The Royal Voluntary Service have 14,000 volunteers working in hospitals across England, Scotland and Wales providing vital support to patients, staff and visitors every single day of the year. Many people have a close association with their local hospital and by volunteering are able to give something back in lieu of the support they may have received in the past.
What they do?
- Volunteers at many general hospitals perform a highly valued role in supporting staff, patients and visitors in a wide range of roles. Typical tasks include:
- Front desk: greeting visitors and patients to the hospital.
- Ward based: helping ward clerks, nursing staff and befriending patients
- Mealtime assistants: assisting patients at mealtimes
- Clerical: supporting the clerical staff in the offices
- Fundraising: helping to raise money to make a difference to the patients’ stay in hospital.
- Garden teams: helping to maintain the many outside spaces within the hospital grounds
- Book Service: visiting the patients with the book trolley
- Running a shop: or trolley service providing sweets, snacks, drinks and newspapers
Some groups produce a hospital guide and some even run a hospital radio. And there are teams on hand to provide discharge services and support at home.
Most volunteers come in once a week for a regular session of two to four hours depending on their placement. A regular commitment is needed for a minimum period of six months. This helps to ensure that the experience is valuable and rewarding to you as well as to the patients and staff.
The RVS does as much as possible to provide volunteers in every hospital in England, Scotland and Wales but some already have groups who have been assisting patients over many years.
We have been sent co-ordinator Christine Tucker’s personal account of the great work her group in Wales is doing:
“The Robins Hospital Ward Volunteer Service was set-up by Age Cymru Gwent in 2008.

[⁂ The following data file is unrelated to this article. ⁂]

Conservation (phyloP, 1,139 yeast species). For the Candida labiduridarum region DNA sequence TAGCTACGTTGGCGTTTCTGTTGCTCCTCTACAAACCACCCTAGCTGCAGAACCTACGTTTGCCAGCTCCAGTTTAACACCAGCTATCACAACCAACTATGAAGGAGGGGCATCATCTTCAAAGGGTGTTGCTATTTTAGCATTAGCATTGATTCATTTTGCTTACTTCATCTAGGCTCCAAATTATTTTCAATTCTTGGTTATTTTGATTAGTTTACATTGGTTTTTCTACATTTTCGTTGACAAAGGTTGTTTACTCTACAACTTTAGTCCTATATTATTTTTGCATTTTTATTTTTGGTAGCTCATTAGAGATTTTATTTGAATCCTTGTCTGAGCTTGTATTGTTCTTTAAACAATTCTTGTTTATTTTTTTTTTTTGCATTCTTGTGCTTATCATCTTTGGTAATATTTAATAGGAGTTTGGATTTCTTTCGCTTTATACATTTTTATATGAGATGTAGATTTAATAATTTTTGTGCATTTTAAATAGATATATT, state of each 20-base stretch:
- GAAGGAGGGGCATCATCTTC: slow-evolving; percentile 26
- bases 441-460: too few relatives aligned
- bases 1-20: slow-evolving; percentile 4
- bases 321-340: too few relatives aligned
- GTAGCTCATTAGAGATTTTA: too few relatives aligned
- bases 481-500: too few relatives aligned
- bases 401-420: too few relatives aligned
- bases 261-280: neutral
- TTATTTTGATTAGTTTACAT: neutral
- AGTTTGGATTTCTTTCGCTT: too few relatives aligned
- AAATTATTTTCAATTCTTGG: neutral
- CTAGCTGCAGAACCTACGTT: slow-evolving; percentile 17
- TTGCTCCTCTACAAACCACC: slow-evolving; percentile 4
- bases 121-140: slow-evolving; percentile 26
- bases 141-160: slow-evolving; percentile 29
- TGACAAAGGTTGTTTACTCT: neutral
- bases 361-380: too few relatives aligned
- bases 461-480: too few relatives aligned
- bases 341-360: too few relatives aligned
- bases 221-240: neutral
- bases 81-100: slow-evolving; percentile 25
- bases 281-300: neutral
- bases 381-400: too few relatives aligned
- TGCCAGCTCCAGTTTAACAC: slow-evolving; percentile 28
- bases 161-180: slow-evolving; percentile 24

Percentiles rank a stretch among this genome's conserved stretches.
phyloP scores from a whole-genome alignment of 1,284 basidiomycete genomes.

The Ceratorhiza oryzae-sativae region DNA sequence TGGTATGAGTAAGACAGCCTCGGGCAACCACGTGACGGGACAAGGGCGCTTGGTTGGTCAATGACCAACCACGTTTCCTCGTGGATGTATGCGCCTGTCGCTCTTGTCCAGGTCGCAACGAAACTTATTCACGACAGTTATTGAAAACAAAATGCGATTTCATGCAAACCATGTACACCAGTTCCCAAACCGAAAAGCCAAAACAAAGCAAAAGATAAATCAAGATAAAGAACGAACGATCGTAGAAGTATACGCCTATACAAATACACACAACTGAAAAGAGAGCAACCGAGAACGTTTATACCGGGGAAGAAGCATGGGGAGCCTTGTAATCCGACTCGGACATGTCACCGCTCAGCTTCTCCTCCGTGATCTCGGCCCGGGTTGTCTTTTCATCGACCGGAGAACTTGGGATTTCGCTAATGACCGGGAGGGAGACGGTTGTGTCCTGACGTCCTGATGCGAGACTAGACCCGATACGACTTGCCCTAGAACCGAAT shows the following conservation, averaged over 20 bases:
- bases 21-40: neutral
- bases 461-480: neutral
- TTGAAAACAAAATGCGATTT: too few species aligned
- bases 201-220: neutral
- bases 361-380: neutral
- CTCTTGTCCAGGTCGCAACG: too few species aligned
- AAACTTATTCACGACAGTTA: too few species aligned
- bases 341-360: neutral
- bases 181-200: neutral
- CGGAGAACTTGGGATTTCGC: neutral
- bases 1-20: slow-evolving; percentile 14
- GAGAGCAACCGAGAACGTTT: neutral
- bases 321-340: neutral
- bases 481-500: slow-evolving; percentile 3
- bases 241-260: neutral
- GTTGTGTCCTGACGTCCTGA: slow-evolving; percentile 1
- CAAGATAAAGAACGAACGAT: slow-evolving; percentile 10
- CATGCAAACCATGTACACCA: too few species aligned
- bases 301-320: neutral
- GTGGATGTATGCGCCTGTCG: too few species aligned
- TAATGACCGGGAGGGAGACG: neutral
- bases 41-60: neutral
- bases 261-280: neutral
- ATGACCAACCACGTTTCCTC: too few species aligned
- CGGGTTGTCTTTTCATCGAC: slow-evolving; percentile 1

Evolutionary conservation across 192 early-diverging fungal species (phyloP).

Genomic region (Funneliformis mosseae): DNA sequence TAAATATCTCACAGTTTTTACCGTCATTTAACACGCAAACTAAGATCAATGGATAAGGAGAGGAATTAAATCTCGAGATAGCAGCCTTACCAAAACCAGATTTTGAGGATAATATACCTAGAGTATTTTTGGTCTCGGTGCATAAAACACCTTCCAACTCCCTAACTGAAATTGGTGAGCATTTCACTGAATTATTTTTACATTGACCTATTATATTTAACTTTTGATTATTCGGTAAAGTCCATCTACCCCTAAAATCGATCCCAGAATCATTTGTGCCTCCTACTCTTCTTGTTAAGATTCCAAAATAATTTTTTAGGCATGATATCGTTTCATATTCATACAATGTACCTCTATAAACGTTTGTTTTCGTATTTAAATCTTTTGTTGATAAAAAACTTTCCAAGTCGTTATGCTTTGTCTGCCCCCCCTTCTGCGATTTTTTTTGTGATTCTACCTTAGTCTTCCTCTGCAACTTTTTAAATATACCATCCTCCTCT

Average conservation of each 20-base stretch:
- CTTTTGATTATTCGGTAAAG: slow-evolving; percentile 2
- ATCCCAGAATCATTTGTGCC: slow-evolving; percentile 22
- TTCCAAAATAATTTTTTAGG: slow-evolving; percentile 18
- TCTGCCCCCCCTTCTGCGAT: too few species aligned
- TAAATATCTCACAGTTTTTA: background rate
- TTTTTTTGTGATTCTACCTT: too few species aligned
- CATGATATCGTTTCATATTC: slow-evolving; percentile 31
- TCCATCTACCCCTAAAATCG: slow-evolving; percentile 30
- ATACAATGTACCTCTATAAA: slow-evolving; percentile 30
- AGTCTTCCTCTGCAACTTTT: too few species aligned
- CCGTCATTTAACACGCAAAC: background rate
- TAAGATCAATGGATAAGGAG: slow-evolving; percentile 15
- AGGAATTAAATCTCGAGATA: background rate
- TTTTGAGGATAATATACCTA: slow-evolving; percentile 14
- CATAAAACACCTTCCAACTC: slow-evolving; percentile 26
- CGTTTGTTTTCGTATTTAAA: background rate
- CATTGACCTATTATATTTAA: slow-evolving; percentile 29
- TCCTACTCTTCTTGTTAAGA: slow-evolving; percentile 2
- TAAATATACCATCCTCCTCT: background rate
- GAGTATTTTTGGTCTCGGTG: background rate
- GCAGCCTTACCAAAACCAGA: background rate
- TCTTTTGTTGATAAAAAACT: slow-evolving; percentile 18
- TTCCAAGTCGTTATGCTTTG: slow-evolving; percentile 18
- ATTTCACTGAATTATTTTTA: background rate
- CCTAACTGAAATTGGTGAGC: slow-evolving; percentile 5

“The Robins are an amazing team of volunteers who give up their precious time to support older patients on several wards at St Woolos and the Royal Gwent Hospitals in Newport. The Robins are part of the ward team and are involved in practical non-nursing activities that both support the ward staff and have a positive impact on the patients. All volunteers undergo security checks and attend all relevant training, which ensures we provide a first class service.
“The volunteers’ ages range from 17, being the youngest, and the oldest is “Our Charlie” who celebrates his 92nd Birthday in September this year.
“Their duties vary from completing menus with patients, shopping, hair styling, painting nails, chatting to patients and feeding them to ensure they enjoy a nourishing meal.
“As the Co-ordinator I visit the wards daily, and whilst on a particular ward at St Woolos a few weeks ago, I witnessed one of our volunteers feeding a gentleman who had lost his eye sight.
“The Robin patiently explained what was on his spoon, mouthful by mouthful. She chatted to him about everyday things, and made him smile. He gracefully thanked her for her kindness, and continued to clear his plate, which must have taken at least 25 minutes. How proud did I feel?
“When we started The Robins way back in 2008, we were on one ward at St Woolos, and since then we have expanded our service, and I am proud to say we are now on eight wards between the two hospitals.
“If we were to secure more funding, my ambition would be to recruit and train more volunteers, which would enable us to extend our service to all appropriate wards at both Hospitals. But in the meantime, we strive to continue to provide a professional, supportive and much needed service.”
If a hospital does not have a volunteer group, it can approach the RVS to co-ordinate one but there is always a need for more volunteers. Anyone who has time and compassion to spare should ask in their local hospital who will be glad to put them in touch with their local organisation or visit www.royalvoluntaryservice.org.uk to find out more.